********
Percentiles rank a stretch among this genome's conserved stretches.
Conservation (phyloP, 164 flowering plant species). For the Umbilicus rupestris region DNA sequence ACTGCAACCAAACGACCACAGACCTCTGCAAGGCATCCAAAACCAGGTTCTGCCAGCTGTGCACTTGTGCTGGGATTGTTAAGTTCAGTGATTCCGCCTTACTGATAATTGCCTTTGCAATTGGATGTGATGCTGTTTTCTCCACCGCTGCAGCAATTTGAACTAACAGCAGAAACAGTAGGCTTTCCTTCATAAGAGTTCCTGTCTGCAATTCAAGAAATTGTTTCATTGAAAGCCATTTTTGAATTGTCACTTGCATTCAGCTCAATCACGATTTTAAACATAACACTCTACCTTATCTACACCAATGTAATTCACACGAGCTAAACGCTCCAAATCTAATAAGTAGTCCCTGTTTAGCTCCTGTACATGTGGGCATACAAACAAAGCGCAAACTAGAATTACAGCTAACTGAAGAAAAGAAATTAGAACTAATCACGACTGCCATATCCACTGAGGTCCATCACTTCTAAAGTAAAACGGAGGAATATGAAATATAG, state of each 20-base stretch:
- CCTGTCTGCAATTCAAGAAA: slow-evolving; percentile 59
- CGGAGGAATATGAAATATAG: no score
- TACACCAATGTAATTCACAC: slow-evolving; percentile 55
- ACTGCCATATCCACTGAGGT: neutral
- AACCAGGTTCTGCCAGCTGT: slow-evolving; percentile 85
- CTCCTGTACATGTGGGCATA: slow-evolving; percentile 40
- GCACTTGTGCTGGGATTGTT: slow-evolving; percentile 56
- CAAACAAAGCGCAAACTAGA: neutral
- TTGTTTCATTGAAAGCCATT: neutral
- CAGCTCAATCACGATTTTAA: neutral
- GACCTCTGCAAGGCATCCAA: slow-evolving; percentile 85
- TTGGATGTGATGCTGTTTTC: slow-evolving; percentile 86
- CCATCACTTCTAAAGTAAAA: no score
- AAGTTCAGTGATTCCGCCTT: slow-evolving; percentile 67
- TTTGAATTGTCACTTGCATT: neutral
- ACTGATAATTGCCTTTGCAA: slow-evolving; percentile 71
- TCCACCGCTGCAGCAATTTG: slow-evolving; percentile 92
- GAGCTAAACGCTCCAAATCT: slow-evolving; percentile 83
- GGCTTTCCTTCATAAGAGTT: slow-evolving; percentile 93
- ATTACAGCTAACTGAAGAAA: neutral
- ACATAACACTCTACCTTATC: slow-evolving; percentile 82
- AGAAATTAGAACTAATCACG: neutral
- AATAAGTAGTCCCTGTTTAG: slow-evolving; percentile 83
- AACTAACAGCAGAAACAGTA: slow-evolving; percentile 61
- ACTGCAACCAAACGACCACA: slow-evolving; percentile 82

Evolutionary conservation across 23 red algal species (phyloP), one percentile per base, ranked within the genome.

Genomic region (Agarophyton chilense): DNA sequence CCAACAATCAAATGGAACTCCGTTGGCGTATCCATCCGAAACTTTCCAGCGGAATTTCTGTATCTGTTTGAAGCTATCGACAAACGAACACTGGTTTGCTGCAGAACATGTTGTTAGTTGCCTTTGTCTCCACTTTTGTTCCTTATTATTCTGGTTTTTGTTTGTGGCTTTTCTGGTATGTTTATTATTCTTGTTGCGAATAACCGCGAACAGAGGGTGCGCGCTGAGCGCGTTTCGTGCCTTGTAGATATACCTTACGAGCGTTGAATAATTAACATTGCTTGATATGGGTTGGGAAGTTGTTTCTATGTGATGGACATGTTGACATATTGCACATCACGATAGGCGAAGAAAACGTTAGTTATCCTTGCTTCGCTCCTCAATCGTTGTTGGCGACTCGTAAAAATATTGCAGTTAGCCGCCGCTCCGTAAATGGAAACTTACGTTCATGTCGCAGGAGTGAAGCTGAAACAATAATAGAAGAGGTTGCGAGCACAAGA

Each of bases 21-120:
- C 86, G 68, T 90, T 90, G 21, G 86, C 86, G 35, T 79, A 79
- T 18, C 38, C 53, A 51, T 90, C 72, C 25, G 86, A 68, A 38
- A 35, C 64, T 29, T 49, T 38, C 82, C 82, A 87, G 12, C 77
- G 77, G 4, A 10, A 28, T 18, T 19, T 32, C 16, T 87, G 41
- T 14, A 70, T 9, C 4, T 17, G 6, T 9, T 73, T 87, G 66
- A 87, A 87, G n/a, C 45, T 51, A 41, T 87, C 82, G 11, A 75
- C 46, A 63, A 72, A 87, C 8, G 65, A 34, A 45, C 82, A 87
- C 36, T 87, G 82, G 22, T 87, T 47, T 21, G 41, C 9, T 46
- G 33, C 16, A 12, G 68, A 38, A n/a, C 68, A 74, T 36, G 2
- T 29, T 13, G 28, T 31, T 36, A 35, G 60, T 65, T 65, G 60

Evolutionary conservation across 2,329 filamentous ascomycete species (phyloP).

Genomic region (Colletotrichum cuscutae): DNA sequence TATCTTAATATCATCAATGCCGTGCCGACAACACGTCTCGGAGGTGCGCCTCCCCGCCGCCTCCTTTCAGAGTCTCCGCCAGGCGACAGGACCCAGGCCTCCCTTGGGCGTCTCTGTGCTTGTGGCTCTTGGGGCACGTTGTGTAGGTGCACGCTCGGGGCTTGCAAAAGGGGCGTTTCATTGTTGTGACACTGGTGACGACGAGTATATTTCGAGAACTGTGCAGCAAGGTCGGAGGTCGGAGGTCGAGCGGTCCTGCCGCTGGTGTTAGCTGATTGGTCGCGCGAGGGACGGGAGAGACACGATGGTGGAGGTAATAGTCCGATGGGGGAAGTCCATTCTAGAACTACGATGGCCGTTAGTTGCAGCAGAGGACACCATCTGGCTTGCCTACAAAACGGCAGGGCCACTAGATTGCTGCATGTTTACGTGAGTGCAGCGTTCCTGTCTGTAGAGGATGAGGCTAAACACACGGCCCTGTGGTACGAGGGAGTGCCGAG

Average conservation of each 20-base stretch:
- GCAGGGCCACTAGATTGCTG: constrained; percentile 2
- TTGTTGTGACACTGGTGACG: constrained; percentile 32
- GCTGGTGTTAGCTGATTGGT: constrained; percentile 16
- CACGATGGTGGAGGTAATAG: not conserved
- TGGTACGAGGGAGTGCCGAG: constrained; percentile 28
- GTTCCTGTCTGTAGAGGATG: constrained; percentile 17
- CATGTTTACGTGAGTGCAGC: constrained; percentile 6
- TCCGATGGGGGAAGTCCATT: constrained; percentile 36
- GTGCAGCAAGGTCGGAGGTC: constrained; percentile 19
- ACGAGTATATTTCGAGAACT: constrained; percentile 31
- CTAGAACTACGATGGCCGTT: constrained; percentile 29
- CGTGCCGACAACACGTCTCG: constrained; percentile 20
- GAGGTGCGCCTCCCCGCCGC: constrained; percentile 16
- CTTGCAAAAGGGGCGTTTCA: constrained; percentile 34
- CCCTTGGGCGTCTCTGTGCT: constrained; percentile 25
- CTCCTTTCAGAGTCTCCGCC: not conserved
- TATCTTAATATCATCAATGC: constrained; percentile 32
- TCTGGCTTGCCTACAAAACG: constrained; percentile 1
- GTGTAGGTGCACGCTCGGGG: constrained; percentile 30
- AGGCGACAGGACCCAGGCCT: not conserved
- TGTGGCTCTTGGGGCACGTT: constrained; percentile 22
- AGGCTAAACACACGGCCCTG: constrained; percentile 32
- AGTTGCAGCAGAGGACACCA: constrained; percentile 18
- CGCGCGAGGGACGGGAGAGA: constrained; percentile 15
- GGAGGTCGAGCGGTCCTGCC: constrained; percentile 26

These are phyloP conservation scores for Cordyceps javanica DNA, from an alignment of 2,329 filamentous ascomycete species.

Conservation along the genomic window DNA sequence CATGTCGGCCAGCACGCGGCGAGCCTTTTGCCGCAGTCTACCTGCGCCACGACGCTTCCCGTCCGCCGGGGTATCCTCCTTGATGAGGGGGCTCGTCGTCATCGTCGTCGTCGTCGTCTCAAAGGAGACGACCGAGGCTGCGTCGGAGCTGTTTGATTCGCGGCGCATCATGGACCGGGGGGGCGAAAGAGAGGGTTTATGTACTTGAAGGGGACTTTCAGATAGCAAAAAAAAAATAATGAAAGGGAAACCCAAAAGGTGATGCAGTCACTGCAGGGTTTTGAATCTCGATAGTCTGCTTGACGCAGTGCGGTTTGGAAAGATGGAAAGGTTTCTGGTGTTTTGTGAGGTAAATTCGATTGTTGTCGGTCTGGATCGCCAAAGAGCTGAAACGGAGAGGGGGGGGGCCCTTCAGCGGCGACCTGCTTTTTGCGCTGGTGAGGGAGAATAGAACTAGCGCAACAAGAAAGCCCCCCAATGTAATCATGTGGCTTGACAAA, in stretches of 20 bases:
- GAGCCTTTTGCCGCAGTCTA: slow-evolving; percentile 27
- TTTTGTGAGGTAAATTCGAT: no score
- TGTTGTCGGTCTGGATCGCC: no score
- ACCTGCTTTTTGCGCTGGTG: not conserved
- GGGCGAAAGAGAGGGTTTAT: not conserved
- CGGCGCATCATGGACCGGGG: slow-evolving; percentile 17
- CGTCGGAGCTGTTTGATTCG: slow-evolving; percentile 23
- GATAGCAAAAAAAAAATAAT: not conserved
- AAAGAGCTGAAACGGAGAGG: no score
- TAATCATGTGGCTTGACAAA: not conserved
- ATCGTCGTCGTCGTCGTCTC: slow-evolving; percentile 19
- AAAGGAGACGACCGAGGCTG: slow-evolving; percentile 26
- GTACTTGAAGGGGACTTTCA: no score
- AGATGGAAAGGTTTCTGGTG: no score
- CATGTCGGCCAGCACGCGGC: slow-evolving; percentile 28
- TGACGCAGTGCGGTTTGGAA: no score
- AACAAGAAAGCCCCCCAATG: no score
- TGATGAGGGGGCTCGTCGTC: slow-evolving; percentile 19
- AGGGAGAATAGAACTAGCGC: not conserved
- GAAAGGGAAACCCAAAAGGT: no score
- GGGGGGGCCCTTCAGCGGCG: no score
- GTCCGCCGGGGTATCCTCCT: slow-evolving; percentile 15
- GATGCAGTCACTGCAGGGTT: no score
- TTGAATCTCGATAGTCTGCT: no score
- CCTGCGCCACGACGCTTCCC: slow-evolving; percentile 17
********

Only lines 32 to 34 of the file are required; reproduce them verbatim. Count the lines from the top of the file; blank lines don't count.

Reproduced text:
- T 18, C 38, C 53, A 51, T 90, C 72, C 25, G 86, A 68, A 38
- A 35, C 64, T 29, T 49, T 38, C 82, C 82, A 87, G 12, C 77
- G 77, G 4, A 10, A 28, T 18, T 19, T 32, C 16, T 87, G 41